A sad, uncommon story is that of the death of Elbert Hemenway and Elven, his brother.

Elbert, the younger brother had passed away at the age of 73.  Several days later, brother Elven, his wife by his side, was driving the family carriage to the Hemenway plot in Edgell Grove for the burial.  Without warning, he gasped, dropped the reigns, and fell back in his seat, dead.  The first person to respond to Mrs. Hemenway’s anguished cries was Mr. Thomas, the undertaker, who was waiting at the grave for the arrival of the mourners.  Elven was loaded onto the same wagon that had just brought his brother to his own grave, and transported to the undertaker’s. There are those who say that the unfortunate Mr. Hemenway can still be seen on these roads, desperately driving his ghostly carriage in an attempt to make it to his beloved brother’s funeral.


Curator Job Description

Founded in 1888, the Framingham History Center is a dynamic organization with significant community participation in its programming, collecting and preservation efforts.  Its mission is to preserve and share Framingham’s history in order to encourage connection to community.  The organization oversees a campus of three historic buildings on the town’s Centre Common which contain permanent and revolving exhibitions as well as a banquet facility.  These buildings and the vast collection of historical objects, material culture, and archives dating back to the 1600s that are housed within, drive monthly programs and preservation efforts.

The Framingham History Center is seeking a part-time (20hrs/week) Curator.  The Curator will take the lead in completing a collections management plan that currently includes an extensive survey of over 18,000 museum-quality items. This plan will present new guidelines for acquiring, caring for and disposing of objects. The Curator will have overall responsibility for managing the FHC’s collections including all aspects of collections care, processing, interpretation, cataloguing and research.  They will be a part of a team that creates annual revolving exhibits as well as updates to the permanent exhibit currently located on three floors of a former Academy building. The Curator will work with the Executive Director on grant submissions to support these exhibitions.  In addition to overseeing an active Collections Committee, the Curator will manage interns, collections volunteers, and contribute regularly to the FHC’s e-news, and biannual newsletter.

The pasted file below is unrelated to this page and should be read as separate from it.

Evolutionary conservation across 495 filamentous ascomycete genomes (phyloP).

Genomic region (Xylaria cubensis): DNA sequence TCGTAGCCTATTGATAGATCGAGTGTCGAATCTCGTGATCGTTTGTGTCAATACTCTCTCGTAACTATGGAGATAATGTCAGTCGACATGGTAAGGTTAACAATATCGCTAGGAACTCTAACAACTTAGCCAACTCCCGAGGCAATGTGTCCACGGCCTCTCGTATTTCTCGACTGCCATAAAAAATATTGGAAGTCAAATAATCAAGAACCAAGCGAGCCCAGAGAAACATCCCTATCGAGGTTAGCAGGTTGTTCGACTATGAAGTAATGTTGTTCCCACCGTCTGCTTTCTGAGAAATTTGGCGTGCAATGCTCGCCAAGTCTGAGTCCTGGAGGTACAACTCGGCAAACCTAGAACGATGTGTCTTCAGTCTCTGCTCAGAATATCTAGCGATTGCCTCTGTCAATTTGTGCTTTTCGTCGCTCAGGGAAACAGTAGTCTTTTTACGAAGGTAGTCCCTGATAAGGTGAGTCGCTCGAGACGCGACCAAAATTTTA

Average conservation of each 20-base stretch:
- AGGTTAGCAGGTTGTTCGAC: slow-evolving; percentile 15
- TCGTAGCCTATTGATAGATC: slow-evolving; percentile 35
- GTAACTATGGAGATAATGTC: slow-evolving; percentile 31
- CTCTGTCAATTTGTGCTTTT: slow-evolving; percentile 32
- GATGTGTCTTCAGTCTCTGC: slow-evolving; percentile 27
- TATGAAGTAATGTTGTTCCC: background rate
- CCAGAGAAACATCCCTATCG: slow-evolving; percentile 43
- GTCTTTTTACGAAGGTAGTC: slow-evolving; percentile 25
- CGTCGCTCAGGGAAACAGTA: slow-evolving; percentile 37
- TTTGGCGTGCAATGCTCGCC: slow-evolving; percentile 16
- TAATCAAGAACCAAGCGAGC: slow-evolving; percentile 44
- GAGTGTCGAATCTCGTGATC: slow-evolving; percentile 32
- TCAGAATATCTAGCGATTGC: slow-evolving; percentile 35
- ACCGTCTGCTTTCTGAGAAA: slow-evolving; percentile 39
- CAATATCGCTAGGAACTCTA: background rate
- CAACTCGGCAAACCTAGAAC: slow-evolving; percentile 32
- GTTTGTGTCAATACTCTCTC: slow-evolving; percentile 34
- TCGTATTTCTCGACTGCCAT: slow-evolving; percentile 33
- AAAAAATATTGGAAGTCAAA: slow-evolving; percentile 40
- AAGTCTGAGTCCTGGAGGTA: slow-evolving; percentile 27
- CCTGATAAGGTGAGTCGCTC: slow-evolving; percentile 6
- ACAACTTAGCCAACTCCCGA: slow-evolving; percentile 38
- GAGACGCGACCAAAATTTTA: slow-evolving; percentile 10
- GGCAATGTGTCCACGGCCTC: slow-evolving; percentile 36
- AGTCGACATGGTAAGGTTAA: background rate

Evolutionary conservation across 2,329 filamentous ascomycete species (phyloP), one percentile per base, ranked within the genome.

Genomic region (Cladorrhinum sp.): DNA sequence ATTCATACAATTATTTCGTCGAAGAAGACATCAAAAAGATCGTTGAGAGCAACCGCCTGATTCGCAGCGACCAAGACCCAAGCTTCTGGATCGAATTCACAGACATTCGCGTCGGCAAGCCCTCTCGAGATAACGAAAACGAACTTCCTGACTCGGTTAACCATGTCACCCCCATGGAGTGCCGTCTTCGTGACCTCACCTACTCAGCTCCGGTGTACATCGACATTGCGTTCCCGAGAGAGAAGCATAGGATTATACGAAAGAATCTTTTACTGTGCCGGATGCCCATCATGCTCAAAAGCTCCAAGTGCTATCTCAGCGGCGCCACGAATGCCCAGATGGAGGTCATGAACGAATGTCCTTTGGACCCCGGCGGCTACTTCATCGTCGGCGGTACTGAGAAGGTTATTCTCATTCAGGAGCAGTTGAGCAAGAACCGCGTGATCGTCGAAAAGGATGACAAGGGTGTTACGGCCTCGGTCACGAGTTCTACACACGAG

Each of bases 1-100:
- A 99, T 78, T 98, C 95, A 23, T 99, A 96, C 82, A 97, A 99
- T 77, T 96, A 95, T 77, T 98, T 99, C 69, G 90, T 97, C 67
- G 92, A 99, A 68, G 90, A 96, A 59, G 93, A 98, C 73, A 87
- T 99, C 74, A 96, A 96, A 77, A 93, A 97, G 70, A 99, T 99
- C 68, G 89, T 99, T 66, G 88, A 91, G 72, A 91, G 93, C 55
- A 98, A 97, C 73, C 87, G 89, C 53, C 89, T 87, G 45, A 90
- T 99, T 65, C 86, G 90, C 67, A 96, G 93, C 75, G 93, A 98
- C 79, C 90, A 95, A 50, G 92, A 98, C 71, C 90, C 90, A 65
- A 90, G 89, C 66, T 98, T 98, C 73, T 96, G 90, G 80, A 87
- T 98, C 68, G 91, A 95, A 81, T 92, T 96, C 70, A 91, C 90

Requirements:  Masters degree and at least one year of applicable experience.  Knowledge of principles and practices of collections management; Past Perfect experience as well as excellent research, writing, interpersonal, and organizational skills required. Send cover letter, resume, brief writing sample [limit 5 pages], and three professional references to:  Annie Murphy, director@framinghamhistory.org


Welcome to Dennison Manufacturing Co. – Book Review

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Martha Davidson
Framingham History Center Librarian

For over a century the Dennison Manufacturing Company was the chief supplier of paper specialties in the United States and the world and for ninety years its manufacturing headquarters were in Framingham, Massachusetts.  As the leading employer in the region Dennison was important to thousands of families, and the enlightened labor practices of its president, Henry S. Dennison, his U.S. government appointments and numerous lectures and books, made him a nationally recognized industrial figure.

In the vividly illustrated book Welcome to Dennison, its History, Products, Programs, and People, authors Patricia Lavin and Laura Stagliola tell the Dennison story, from its beginnings in Maine when shoemaker Aaron Dennison first made cardboard jewelry boxes, to the death of his great grandson Henry S. in 1952.  It is a story of remarkable growth and ingenuity.  Andrew’s son Eliphalet Whorf Dennison had an eye for the unmet needs of businesses for good quality tags and labels and he was able to employ engineers to design machines to manufacture complicated shapes and structures.  Engineering expertise and inventiveness characterized the business until 1990 when it merged with Avery International Corp. and ceased to exist as an independent entity.

The book captures in full color the variety of products available to businesses and families, from merchandise tags and mailing labels to gift wrap, paper dolls and crepe paper costumes and flowers.  It also recounts the personnel policies that made Dennison famous – the first private unemployment fund in the United States, a system for rewarding employee suggestions, a credit union, and amenities such as an in-plant library, medical and dental clinics, and separate club houses for male and female employees.  The monthly Round Robin kept all members of the Dennison “family” informed of developments in the business.

The book was made possible because of the extensive Dennison archive that was moved to California with the Avery Dennison Corporation but returned to Framingham in 2013.  Much of the collection is housed at the Framingham History Center and much of it is still to be explored.  The authors hope that this book will inspire researchers to dig deeper into the archives and further develop the story of Dennison and its people from the 1840s through the many accomplishments of the later twentieth century.

 Purchase “WELCOME to Dennison Manufacturing Co.” here